To be honest, I´m scared of social media. And this book didn´t help to overcome my anxieties. Jon Ronson takes a hard look at the phenomenon of public shaming. One false tweet on Twitter, a disrespectful post on facebook, making things up in a non-fiction book you are writing ... all these things could lead you to being publicly shamed.

Ronson has interviewed a variety of public shaming victims and some of these stories really made my stomach turn (I admit it, I cannot feel compassion for the dentist, who has butchered the lion). I missed, however, the perspective of a person, who participated in the actual public shaming of a person (for example Justine Sacco). Why does someone participate in an act of public shaming? Do they feel sorry for said person, when they are getting death threads? Do they feel responsible for destroying a life? Or are they perfectly okay with it because they feel safe behind the wall of anonymity in the internet? 

I sorely missed this perspective, but nonetheless I really enjoyed listening to this book (Ronson himself narrates it and he is excellent).

4 Stars

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text 2017-01-05 12:53
Reading progress update: I've read 20 out of 299 pages.
Just Mercy - Bryan Stevenson

"My work with the poor and incarcerated has persuaded me that the opposite of poverty is not wealth; the opposite of poverty is justice. Finally, I´ve come to believe that the true measure of our commitment to justice, the character of our society, our commitment to the rule of law, fairness, and equality cannot be measured by how we treat the rich, the powerful, the priviliged, and the respected among us. The true measure of our character is how we treat the poor, the disfavored, the accused, the incarcerated, and the condemned."

 

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review 2016-09-19 08:14
"Each of us is more than the worst thing we've done."
Just Mercy - Bryan Stevenson

Just Mercy

by Bryan Stevenson

 

The power of just mercy is that it belongs to the undeserving. It’s when mercy is least expected that it’s most potent—strong enough to break the cycle of victimization and victimhood, retribution and suffering.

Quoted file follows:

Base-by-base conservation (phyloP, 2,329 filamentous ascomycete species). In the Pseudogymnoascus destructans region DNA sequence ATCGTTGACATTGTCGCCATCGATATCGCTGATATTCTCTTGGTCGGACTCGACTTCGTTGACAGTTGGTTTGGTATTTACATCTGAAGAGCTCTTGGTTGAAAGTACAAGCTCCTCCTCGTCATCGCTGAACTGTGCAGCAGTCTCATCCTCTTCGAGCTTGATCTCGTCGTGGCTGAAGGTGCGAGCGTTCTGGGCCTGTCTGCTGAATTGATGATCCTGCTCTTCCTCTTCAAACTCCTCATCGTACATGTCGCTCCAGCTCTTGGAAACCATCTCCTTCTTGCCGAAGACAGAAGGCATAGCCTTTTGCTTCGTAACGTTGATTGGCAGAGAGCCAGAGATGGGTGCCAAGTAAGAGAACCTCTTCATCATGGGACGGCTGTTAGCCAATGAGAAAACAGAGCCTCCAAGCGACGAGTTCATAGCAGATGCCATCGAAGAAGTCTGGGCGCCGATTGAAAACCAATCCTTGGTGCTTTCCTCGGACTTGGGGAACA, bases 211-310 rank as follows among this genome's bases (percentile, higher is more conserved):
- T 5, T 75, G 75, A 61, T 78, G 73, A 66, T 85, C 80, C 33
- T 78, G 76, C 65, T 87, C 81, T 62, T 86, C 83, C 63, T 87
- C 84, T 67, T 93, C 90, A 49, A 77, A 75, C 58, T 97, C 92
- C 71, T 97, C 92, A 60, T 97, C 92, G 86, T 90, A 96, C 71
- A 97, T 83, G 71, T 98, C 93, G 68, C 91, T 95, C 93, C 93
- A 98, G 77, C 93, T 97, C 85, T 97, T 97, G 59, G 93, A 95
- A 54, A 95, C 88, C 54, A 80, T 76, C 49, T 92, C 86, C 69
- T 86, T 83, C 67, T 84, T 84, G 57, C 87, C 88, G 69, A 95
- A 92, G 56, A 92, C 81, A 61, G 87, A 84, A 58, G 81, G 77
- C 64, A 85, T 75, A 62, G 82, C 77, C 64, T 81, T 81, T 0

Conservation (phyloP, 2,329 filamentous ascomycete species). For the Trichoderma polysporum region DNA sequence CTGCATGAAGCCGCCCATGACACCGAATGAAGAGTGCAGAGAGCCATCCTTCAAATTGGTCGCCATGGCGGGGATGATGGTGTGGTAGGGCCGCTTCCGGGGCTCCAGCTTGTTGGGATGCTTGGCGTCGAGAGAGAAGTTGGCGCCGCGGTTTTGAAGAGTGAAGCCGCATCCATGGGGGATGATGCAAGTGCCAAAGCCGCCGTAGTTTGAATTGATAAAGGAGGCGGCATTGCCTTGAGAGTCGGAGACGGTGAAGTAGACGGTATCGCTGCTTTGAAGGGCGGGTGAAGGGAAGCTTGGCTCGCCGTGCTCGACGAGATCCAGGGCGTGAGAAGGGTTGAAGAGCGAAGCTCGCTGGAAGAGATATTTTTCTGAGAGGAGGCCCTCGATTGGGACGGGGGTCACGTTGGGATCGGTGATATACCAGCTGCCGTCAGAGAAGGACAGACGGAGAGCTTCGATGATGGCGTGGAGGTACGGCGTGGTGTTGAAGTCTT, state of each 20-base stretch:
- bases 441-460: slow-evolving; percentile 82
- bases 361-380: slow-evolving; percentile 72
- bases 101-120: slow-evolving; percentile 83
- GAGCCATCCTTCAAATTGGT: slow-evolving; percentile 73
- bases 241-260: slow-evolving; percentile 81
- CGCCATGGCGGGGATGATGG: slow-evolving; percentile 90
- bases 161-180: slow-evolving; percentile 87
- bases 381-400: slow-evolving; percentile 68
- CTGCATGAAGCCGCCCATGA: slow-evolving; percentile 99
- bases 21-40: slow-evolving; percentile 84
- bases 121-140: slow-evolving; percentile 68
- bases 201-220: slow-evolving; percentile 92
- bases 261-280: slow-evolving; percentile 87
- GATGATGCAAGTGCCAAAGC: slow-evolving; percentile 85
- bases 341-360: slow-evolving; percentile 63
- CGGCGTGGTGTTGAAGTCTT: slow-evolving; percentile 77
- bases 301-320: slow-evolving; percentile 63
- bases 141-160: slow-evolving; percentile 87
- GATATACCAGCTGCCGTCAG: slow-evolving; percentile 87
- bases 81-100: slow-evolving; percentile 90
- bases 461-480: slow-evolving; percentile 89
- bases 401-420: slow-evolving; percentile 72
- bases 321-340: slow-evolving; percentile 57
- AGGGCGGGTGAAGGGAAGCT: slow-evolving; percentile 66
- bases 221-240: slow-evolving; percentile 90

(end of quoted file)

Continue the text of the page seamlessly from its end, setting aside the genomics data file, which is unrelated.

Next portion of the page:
I need to come back and write a proper review for this, but in the meantime, I just wanted to say that this is without doubt the most powerful, emotional, heartbreaking, and uplifting book I've read this year.

Not only is the material as agonizing as it is inspiring, but Stevenson is also an extremely gifted writer, and the story he tells is captivating. The only reason I took so long to read it is that I had to keep putting it down whenever I started crying because I was in the gym and it was embarrassing. I could only make it through a chapter or two at a time.

If you live in the US, this is really a book worth reading. I'll leave you with an excerpt from one of my favourite moments in the book:

We are all broken by something. We have all hurt someone and have been hurt.
[...]
Being broken is what makes us human. We all have our reasons. Sometimes we’re fractured by the choices we make; sometimes we’re shattered by things we would never have chosen. But our brokenness is also the source of our common humanity, the basis for our shared search for comfort, meaning, and healing. Our shared vulnerability and imperfection nurtures and sustains our capacity for compassion.
We have a choice. We can embrace our humanness, which means embracing our broken natures and the compassion that remains our best hope for healing. Or we can deny our brokenness, forswear compassion, and, as a result, deny our own humanity.
[...]
We’ve allowed our victimization to justify the victimization of others. We’ve submitted to the harsh instinct to crush those among us whose brokenness is most visible. But simply punishing the broken—walking away from them or hiding them from sight—only ensures that they remain broken and we do, too. There is no wholeness outside of our reciprocal humanity.
[...]
I am more than broken. In fact, there is a strength, a power even, in understanding brokenness, because embracing our brokenness create a need and a desire for mercy, and perhaps a corresponding need to show mercy. When you experience mercy, you learn things that are hard to learn otherwise. You see things you can't otherwise see; you hear things you can't otherwise hear. You begin to recognize the humanity that resides in each of us.